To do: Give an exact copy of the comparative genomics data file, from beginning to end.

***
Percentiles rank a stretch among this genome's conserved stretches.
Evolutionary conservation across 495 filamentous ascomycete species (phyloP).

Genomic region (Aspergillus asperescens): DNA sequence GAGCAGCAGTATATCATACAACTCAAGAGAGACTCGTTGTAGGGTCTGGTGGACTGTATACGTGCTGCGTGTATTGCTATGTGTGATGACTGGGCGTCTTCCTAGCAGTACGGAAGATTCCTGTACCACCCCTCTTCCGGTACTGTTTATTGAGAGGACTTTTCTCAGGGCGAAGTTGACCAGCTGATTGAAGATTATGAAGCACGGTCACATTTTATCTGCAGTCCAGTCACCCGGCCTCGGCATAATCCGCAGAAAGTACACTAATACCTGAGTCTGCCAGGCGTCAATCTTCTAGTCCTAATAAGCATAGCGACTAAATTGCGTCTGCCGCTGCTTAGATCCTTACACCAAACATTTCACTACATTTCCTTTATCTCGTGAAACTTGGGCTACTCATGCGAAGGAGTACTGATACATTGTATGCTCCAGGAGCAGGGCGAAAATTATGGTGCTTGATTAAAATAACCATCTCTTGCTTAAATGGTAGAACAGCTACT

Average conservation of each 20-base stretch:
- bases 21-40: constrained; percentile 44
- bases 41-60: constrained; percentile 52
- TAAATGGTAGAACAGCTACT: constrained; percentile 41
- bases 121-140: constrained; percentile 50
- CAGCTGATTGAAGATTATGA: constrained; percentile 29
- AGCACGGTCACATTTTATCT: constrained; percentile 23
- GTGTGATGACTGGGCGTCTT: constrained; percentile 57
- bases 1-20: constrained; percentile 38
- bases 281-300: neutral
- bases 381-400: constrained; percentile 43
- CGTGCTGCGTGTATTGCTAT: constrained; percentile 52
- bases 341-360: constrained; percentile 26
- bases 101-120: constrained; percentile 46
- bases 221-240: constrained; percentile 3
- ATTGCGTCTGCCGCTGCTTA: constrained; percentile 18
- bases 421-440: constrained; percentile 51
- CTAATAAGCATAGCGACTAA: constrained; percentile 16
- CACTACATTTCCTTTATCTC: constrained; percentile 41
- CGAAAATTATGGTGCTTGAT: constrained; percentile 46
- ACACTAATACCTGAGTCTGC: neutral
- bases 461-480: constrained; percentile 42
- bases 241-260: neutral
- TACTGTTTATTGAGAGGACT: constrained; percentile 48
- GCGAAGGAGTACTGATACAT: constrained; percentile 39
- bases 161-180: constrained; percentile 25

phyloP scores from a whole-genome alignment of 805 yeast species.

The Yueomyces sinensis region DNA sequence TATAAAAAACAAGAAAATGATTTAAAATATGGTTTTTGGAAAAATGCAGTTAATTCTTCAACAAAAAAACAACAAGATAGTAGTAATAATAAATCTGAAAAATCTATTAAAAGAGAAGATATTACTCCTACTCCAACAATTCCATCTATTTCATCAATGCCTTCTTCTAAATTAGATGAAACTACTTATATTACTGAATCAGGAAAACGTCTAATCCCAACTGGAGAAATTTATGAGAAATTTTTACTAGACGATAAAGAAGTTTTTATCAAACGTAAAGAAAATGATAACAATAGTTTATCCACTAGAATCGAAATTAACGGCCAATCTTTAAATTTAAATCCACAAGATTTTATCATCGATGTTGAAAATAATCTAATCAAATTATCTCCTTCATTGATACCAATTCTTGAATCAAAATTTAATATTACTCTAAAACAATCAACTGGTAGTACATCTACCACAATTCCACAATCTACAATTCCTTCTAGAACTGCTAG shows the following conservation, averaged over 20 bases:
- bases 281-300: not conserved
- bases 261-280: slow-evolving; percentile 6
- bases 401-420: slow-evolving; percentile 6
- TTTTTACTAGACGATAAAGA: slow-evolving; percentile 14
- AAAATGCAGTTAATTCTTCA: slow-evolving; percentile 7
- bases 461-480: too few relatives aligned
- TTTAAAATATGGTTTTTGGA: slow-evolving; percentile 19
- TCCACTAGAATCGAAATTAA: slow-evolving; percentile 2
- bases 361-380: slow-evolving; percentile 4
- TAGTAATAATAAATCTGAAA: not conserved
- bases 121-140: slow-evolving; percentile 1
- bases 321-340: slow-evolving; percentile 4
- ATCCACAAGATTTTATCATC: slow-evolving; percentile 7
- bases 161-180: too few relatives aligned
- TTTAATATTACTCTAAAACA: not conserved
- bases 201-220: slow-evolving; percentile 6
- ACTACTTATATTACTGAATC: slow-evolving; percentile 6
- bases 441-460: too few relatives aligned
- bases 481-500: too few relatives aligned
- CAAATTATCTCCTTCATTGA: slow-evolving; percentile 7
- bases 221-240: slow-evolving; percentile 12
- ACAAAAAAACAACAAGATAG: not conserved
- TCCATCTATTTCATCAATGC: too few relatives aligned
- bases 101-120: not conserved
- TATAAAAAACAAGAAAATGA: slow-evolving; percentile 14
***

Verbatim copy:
Percentiles rank a stretch among this genome's conserved stretches.
Evolutionary conservation across 495 filamentous ascomycete species (phyloP).

Genomic region (Aspergillus asperescens): DNA sequence GAGCAGCAGTATATCATACAACTCAAGAGAGACTCGTTGTAGGGTCTGGTGGACTGTATACGTGCTGCGTGTATTGCTATGTGTGATGACTGGGCGTCTTCCTAGCAGTACGGAAGATTCCTGTACCACCCCTCTTCCGGTACTGTTTATTGAGAGGACTTTTCTCAGGGCGAAGTTGACCAGCTGATTGAAGATTATGAAGCACGGTCACATTTTATCTGCAGTCCAGTCACCCGGCCTCGGCATAATCCGCAGAAAGTACACTAATACCTGAGTCTGCCAGGCGTCAATCTTCTAGTCCTAATAAGCATAGCGACTAAATTGCGTCTGCCGCTGCTTAGATCCTTACACCAAACATTTCACTACATTTCCTTTATCTCGTGAAACTTGGGCTACTCATGCGAAGGAGTACTGATACATTGTATGCTCCAGGAGCAGGGCGAAAATTATGGTGCTTGATTAAAATAACCATCTCTTGCTTAAATGGTAGAACAGCTACT

Average conservation of each 20-base stretch:
- bases 21-40: constrained; percentile 44
- bases 41-60: constrained; percentile 52
- TAAATGGTAGAACAGCTACT: constrained; percentile 41
- bases 121-140: constrained; percentile 50
- CAGCTGATTGAAGATTATGA: constrained; percentile 29
- AGCACGGTCACATTTTATCT: constrained; percentile 23
- GTGTGATGACTGGGCGTCTT: constrained; percentile 57
- bases 1-20: constrained; percentile 38
- bases 281-300: neutral
- bases 381-400: constrained; percentile 43
- CGTGCTGCGTGTATTGCTAT: constrained; percentile 52
- bases 341-360: constrained; percentile 26
- bases 101-120: constrained; percentile 46
- bases 221-240: constrained; percentile 3
- ATTGCGTCTGCCGCTGCTTA: constrained; percentile 18
- bases 421-440: constrained; percentile 51
- CTAATAAGCATAGCGACTAA: constrained; percentile 16
- CACTACATTTCCTTTATCTC: constrained; percentile 41
- CGAAAATTATGGTGCTTGAT: constrained; percentile 46
- ACACTAATACCTGAGTCTGC: neutral
- bases 461-480: constrained; percentile 42
- bases 241-260: neutral
- TACTGTTTATTGAGAGGACT: constrained; percentile 48
- GCGAAGGAGTACTGATACAT: constrained; percentile 39
- bases 161-180: constrained; percentile 25

phyloP scores from a whole-genome alignment of 805 yeast species.

The Yueomyces sinensis region DNA sequence TATAAAAAACAAGAAAATGATTTAAAATATGGTTTTTGGAAAAATGCAGTTAATTCTTCAACAAAAAAACAACAAGATAGTAGTAATAATAAATCTGAAAAATCTATTAAAAGAGAAGATATTACTCCTACTCCAACAATTCCATCTATTTCATCAATGCCTTCTTCTAAATTAGATGAAACTACTTATATTACTGAATCAGGAAAACGTCTAATCCCAACTGGAGAAATTTATGAGAAATTTTTACTAGACGATAAAGAAGTTTTTATCAAACGTAAAGAAAATGATAACAATAGTTTATCCACTAGAATCGAAATTAACGGCCAATCTTTAAATTTAAATCCACAAGATTTTATCATCGATGTTGAAAATAATCTAATCAAATTATCTCCTTCATTGATACCAATTCTTGAATCAAAATTTAATATTACTCTAAAACAATCAACTGGTAGTACATCTACCACAATTCCACAATCTACAATTCCTTCTAGAACTGCTAG shows the following conservation, averaged over 20 bases:
- bases 281-300: not conserved
- bases 261-280: slow-evolving; percentile 6
- bases 401-420: slow-evolving; percentile 6
- TTTTTACTAGACGATAAAGA: slow-evolving; percentile 14
- AAAATGCAGTTAATTCTTCA: slow-evolving; percentile 7
- bases 461-480: too few relatives aligned
- TTTAAAATATGGTTTTTGGA: slow-evolving; percentile 19
- TCCACTAGAATCGAAATTAA: slow-evolving; percentile 2
- bases 361-380: slow-evolving; percentile 4
- TAGTAATAATAAATCTGAAA: not conserved
- bases 121-140: slow-evolving; percentile 1
- bases 321-340: slow-evolving; percentile 4
- ATCCACAAGATTTTATCATC: slow-evolving; percentile 7
- bases 161-180: too few relatives aligned
- TTTAATATTACTCTAAAACA: not conserved
- bases 201-220: slow-evolving; percentile 6
- ACTACTTATATTACTGAATC: slow-evolving; percentile 6
- bases 441-460: too few relatives aligned
- bases 481-500: too few relatives aligned
- CAAATTATCTCCTTCATTGA: slow-evolving; percentile 7
- bases 221-240: slow-evolving; percentile 12
- ACAAAAAAACAACAAGATAG: not conserved
- TCCATCTATTTCATCAATGC: too few relatives aligned
- bases 101-120: not conserved
- TATAAAAAACAAGAAAATGA: slow-evolving; percentile 14